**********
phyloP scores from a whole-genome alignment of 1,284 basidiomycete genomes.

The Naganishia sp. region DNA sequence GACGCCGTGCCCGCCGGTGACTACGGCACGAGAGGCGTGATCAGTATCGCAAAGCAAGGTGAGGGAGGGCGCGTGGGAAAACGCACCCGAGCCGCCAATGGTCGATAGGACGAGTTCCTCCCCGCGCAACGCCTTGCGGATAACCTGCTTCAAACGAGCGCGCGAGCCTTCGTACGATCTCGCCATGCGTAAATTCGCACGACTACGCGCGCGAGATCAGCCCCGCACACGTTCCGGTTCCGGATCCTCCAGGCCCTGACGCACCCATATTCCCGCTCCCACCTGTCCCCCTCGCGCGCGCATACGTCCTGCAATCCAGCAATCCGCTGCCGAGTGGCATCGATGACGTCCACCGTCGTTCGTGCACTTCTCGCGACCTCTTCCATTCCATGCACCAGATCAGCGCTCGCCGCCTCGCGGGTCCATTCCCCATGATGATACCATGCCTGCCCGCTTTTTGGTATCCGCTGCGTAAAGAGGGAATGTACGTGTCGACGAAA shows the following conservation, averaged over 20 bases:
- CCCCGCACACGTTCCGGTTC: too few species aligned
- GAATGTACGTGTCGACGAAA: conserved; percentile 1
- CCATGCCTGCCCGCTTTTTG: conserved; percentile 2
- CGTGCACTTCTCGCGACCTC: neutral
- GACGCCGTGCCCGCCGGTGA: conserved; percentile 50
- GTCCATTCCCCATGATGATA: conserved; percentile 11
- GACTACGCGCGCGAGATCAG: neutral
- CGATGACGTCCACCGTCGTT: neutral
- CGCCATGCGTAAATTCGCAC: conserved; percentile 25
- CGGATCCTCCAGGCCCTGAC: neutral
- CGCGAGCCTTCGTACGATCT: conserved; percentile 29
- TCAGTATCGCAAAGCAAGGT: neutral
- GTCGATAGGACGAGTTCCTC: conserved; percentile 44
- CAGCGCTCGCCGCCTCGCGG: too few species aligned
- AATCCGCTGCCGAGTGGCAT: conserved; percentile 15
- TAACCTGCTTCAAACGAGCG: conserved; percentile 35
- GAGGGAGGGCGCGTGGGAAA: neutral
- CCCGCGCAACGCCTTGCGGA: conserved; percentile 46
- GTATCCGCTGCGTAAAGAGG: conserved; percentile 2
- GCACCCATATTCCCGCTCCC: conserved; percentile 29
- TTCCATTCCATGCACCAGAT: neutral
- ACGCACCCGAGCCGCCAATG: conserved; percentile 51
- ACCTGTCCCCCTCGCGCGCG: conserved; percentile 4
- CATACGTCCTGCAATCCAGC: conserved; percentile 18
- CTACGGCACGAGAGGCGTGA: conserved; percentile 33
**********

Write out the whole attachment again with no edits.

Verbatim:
phyloP scores from a whole-genome alignment of 1,284 basidiomycete genomes.

The Naganishia sp. region DNA sequence GACGCCGTGCCCGCCGGTGACTACGGCACGAGAGGCGTGATCAGTATCGCAAAGCAAGGTGAGGGAGGGCGCGTGGGAAAACGCACCCGAGCCGCCAATGGTCGATAGGACGAGTTCCTCCCCGCGCAACGCCTTGCGGATAACCTGCTTCAAACGAGCGCGCGAGCCTTCGTACGATCTCGCCATGCGTAAATTCGCACGACTACGCGCGCGAGATCAGCCCCGCACACGTTCCGGTTCCGGATCCTCCAGGCCCTGACGCACCCATATTCCCGCTCCCACCTGTCCCCCTCGCGCGCGCATACGTCCTGCAATCCAGCAATCCGCTGCCGAGTGGCATCGATGACGTCCACCGTCGTTCGTGCACTTCTCGCGACCTCTTCCATTCCATGCACCAGATCAGCGCTCGCCGCCTCGCGGGTCCATTCCCCATGATGATACCATGCCTGCCCGCTTTTTGGTATCCGCTGCGTAAAGAGGGAATGTACGTGTCGACGAAA shows the following conservation, averaged over 20 bases:
- CCCCGCACACGTTCCGGTTC: too few species aligned
- GAATGTACGTGTCGACGAAA: conserved; percentile 1
- CCATGCCTGCCCGCTTTTTG: conserved; percentile 2
- CGTGCACTTCTCGCGACCTC: neutral
- GACGCCGTGCCCGCCGGTGA: conserved; percentile 50
- GTCCATTCCCCATGATGATA: conserved; percentile 11
- GACTACGCGCGCGAGATCAG: neutral
- CGATGACGTCCACCGTCGTT: neutral
- CGCCATGCGTAAATTCGCAC: conserved; percentile 25
- CGGATCCTCCAGGCCCTGAC: neutral
- CGCGAGCCTTCGTACGATCT: conserved; percentile 29
- TCAGTATCGCAAAGCAAGGT: neutral
- GTCGATAGGACGAGTTCCTC: conserved; percentile 44
- CAGCGCTCGCCGCCTCGCGG: too few species aligned
- AATCCGCTGCCGAGTGGCAT: conserved; percentile 15
- TAACCTGCTTCAAACGAGCG: conserved; percentile 35
- GAGGGAGGGCGCGTGGGAAA: neutral
- CCCGCGCAACGCCTTGCGGA: conserved; percentile 46
- GTATCCGCTGCGTAAAGAGG: conserved; percentile 2
- GCACCCATATTCCCGCTCCC: conserved; percentile 29
- TTCCATTCCATGCACCAGAT: neutral
- ACGCACCCGAGCCGCCAATG: conserved; percentile 51
- ACCTGTCCCCCTCGCGCGCG: conserved; percentile 4
- CATACGTCCTGCAATCCAGC: conserved; percentile 18
- CTACGGCACGAGAGGCGTGA: conserved; percentile 33